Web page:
Marking Mancunian mastery
Journalist, United We Stand editor and long-time friend of FFT Andy Mitten recalls the first time he interviewed the Manchester United manager
Alex Ferguson was the first person I ever interviewed one-on-one. He does next to no personal interviews these days apart from United’s in house outlets and his contracted media commitments, but it was different in 1992.
As an a 18-year-old fanzine editor, I wrote to him enclosing a copy of United We Stand. It was an unfortunate issue which had gone to print just as I thought Manchester United were about to win the league for the first time since 1967. In a fit of hubris and euphoria, I sanctioned the strap line ‘Champions At Last’ on the front cover. We printed it and United promptly fell apart and lost the league to Leeds. We rightly got hammered for it and the cover has passed into fanzine legend.
I knew that Ferguson didn’t like fanzines and the dissenting voices within and didn’t expect to hear back, but I still told him that we intended to travel on the pre-season tour of Scandinavia and would like to chat with him if he was up for it.
A few weeks later a letter arrived on Manchester United headed paper. Ferguson explained that while he wasn’t a fan of fanzines, he’d enjoyed United We Stand. He suggested that I make myself known to him in Norway, so after one game in Lillestrom – where I heard a bizarre one-man terrace chant of “Clayton Blackmore, Clayton Blackmore, Ding-dong bell, Ding-dong bell,” - I sought out the United secretary Ken Merrett.
Merrett, who acted as club secretary-cum-press officer (these days the club have a stand alone media department) took me straight to the changing room where the United players were showering. Dion Dublin was injured, so there was no worry about stumbling through the mist into his massive dube...
Ferguson, who I’d met a year earlier on another pre-season tour of Norway, suggested that we met up in Trondheim on the next stage of the tour.
Fergie with Dublin in the summer of '92 - dube and ghetto-blaster not pictured
A few days later, I walked up to reception of the club’s four star hotel and told the receptionist that I’d come to see Mr Alex Ferguson. She called his room and he came down. It was all so simple. We sat down by the entrance and I got my recorder out. Ferguson started laughing. Looking back, I’m not surprised – it was a bright red ghetto blaster as long as his arm which I’d brought to record him speaking.
That machine had played The Stone Roses, Electronic, Happy Mondays and Inspiral Carpets on a loop as we travelled northern Europe on tickets which were not always fully valid, slept under United flags in railways stations and ate cheese and ham sandwiches every day for two weeks. How was I to know what real journalists used?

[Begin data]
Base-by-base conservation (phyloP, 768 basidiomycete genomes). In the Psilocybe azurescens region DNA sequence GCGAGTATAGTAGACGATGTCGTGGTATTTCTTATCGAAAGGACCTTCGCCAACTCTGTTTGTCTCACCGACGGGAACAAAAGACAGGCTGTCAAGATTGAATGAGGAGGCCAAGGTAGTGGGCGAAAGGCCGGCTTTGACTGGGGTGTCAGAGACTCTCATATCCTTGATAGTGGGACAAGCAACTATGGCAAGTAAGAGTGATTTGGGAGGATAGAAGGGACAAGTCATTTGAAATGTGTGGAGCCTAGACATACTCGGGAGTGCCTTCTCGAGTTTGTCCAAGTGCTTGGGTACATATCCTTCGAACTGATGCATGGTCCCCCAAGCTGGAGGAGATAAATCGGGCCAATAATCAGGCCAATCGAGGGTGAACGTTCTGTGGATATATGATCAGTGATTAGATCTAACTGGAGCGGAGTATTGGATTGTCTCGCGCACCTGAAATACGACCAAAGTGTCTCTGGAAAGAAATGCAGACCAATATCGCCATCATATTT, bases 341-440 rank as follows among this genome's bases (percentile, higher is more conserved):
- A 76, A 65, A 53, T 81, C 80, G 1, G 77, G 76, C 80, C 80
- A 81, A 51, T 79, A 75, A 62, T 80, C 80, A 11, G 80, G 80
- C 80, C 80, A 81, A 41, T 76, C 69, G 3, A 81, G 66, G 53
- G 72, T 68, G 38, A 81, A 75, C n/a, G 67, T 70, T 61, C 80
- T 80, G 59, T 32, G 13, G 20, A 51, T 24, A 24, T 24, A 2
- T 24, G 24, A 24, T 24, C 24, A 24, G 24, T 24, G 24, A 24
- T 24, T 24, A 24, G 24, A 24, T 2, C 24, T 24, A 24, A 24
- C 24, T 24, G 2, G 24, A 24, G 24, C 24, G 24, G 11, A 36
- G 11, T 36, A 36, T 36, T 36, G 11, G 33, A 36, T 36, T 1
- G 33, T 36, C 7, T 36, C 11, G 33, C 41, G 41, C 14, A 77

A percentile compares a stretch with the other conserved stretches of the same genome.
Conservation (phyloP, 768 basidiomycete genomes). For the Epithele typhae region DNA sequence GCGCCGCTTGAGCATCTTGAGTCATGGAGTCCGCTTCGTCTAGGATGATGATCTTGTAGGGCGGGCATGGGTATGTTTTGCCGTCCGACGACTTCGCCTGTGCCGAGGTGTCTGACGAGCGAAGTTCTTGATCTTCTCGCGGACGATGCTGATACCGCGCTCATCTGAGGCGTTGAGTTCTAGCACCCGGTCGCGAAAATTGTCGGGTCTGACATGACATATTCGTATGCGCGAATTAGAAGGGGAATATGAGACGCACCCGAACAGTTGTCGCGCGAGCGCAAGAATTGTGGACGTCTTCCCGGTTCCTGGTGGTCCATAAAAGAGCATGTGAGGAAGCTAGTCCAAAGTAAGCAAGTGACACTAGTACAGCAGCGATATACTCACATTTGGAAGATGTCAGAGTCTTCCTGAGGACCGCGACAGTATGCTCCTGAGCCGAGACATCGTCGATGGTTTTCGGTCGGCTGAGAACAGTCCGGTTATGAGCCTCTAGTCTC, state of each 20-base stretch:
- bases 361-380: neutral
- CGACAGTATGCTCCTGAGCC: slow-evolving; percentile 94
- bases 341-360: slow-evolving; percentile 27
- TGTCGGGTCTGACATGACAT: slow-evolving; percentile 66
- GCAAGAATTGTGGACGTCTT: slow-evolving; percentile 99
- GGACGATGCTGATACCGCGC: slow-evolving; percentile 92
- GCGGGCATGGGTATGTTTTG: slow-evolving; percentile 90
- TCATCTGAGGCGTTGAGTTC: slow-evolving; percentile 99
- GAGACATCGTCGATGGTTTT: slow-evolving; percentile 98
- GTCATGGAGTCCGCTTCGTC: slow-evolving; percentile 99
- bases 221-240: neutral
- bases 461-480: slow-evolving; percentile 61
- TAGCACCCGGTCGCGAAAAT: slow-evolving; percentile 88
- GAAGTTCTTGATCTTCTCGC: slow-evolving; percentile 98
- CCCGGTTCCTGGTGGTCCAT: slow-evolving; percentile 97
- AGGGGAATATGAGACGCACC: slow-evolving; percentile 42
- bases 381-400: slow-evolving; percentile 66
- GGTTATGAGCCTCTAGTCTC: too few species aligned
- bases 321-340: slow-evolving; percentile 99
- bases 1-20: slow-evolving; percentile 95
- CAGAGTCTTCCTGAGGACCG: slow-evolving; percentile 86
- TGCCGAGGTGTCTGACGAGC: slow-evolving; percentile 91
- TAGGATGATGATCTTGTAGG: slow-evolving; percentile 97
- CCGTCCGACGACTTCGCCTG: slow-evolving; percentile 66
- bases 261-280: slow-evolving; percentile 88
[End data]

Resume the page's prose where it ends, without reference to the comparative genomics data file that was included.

I also took one of my mates. Why not? I didn’t know the etiquette, he was a fan and I thought he would enjoy meeting Alex Ferguson too. Ferguson sat with us in reception for an hour. We were interrupted when Steve Bruce slid down the banister on the stairs shouting that Linford Christie had won gold in the Barcelona Olympics.
I’ve looked back at the interview and it’s terrible, but one line stands out: “Until you win the league here, you’ll never have full control of United.”
Ferguson also explained how he only had 13 fit players for his first game in charge of Manchester United at Oxford in 1986, before telling a story about how he waited for the season ticket money to come in before he could raise capital to buy players in his early days at Old Trafford.
He also told a story about how youth is the future of the club and how a 15-year-old Ryan Giggs had destroyed Viv Anderson in a practice game, to which Anderson had reacted by saying: “If he goes past me one more time I’m going to boot him.
After the interview, Ferguson introduced me and my mate to his players, including Ryan Giggs. We’d played against Giggs loads of times in junior football so he knew us. We then had an argument about who had the best Sunday League team. Our team - Victoria Boys of Stretford, used to beat Giggsy’s - Deans Sports of Salford, but Giggs was having none of it.
I’ve interviewed Ferguson several times since, but you never forget your first time, especially when you have to keeping checking your ghetto blaster’s batteries haven’t gone flat.
United! United! Old Trafford in the '70s, by Andy Mitten, is out now by Vision Sports Publishing, RRP £17.99. It is the third instalment in Andy's series of books charting the history of Manchester United through stories told to him in exclusive interviews by the players who defined the decades. We're The Famous Man United and Glory! Glory! cover the '80s and '90s respectively. United! United! features Tommy Docherty, Martin Buchan, Jimmy Greenhoff, Gerry Daly, Stuart Pearson, Paddy Roche, Joe Jordan, Lou Macari, Gordon Hill, Sammy McIlroy and Jimmy Nicholl.
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